Miss Bates Quotes

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Fake Smiles Have you ever faked a smile in an uncomfortable situation or about a joke that is not funny whatsoever? The honest answer for most people is yes. You flash a fake smile for a few seconds and then the awkwardness goes away. Imagine having to force a smile on your face every day to hide how you feel. In the novel, Emma, Miss Bates has a façade to conceal her many insecurities and true unhappiness. She is an outcast in the town of Highbury because she no longer has high social status and wealth. Despite being a cheerful and talkative person, she is lonely and crumbling inside. Miss Bates has “sunk from the comforts she was born to” and her “situation should secure [anyone’s] compassion” (Austen 324). She is nothing but kind, so no…show more content…
At the Box Hill party, Emma Woodhouse, who is a snobby and self-centered young lady, publicly insults Miss Bates saying, “pardon me, but you will be limited as to number – only three at once” (Austen 320). Miss Bates ignores the remark and acts as if nothing happens when Emma later goes to her home to show she is sorry for her unnecessary outburst. She is extremely forgiving and tells Emma that she is “always kind” (Austen 329), and she is happy to see her. It is surprising that Miss Bates is not as angry as most people would be after being humiliated, but her not responding says a lot about her character and who she is as a person. Miss Bates shows a high level of maturity and self-control in the heat of the moment. She is a “happy woman” whom “no one named without goodwill” (Austen 15). Miss Bates is constantly upbeat because she does not want her weak and vulnerable side to be shown. If she pretends to be happy people will never guess her life is a disaster, and she can eventually convince herself that she is as happy. Miss Bates genuinely loves everyone and chooses to see the best in people, which is an admirable…show more content…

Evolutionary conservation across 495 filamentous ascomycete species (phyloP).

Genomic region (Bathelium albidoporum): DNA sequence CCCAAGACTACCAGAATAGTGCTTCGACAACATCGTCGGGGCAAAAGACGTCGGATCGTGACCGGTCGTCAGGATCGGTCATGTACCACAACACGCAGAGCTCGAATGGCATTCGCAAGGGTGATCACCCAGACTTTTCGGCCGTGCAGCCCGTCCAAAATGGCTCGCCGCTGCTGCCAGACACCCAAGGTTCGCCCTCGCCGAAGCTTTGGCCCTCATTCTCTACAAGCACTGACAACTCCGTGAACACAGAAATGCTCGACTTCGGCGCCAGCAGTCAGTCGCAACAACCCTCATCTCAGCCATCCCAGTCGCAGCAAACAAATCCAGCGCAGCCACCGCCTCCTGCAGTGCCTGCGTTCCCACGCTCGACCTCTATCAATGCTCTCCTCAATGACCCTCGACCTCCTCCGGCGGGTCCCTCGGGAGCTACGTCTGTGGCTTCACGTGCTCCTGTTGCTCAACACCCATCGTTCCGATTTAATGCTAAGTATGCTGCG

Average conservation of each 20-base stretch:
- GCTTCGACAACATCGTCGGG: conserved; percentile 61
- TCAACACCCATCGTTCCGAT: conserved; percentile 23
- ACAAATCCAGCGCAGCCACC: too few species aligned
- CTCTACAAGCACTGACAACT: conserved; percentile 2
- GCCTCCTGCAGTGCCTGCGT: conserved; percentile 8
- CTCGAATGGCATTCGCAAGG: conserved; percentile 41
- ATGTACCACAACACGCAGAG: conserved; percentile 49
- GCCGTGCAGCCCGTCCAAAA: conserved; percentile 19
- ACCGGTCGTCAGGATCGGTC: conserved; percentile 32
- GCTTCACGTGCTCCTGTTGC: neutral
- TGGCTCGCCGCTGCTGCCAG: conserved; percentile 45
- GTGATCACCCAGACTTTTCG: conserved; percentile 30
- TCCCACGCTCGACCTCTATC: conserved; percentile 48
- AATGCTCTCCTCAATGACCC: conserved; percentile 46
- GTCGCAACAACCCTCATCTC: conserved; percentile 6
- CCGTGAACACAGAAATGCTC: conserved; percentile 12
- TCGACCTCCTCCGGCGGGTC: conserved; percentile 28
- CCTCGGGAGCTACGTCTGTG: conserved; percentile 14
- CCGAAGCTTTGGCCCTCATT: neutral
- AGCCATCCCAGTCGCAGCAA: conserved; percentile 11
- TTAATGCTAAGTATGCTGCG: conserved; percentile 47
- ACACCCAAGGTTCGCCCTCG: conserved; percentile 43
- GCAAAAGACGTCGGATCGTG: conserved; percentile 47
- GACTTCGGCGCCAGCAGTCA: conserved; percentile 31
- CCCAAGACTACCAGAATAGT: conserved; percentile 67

She does not have many true friends and family, besides her mother, Mrs. Bates. She also is not the most well liked person in town as a result of her non-stop chatter. She has never married, and most likely does not have enough status now to marry. She is “interested in everybody’s happiness” and is “full of trivial communications and harmless gossip” (Austen 15), but that does not mean she is happy. There are insecurities and embarrassment that Miss Bates feels deep down. She is not popular, unlike Emma, and she is not seen as the prize. Miss Bates wishes that she is wealthier, so she could feel secure without constantly worrying about money. She also does not have a best friend or someone to confide in, making her sad and feeling alone. She has a countless number of things she could complain about, but she keeps it bottled up inside. Miss Bates is a ticking time bomb waiting to

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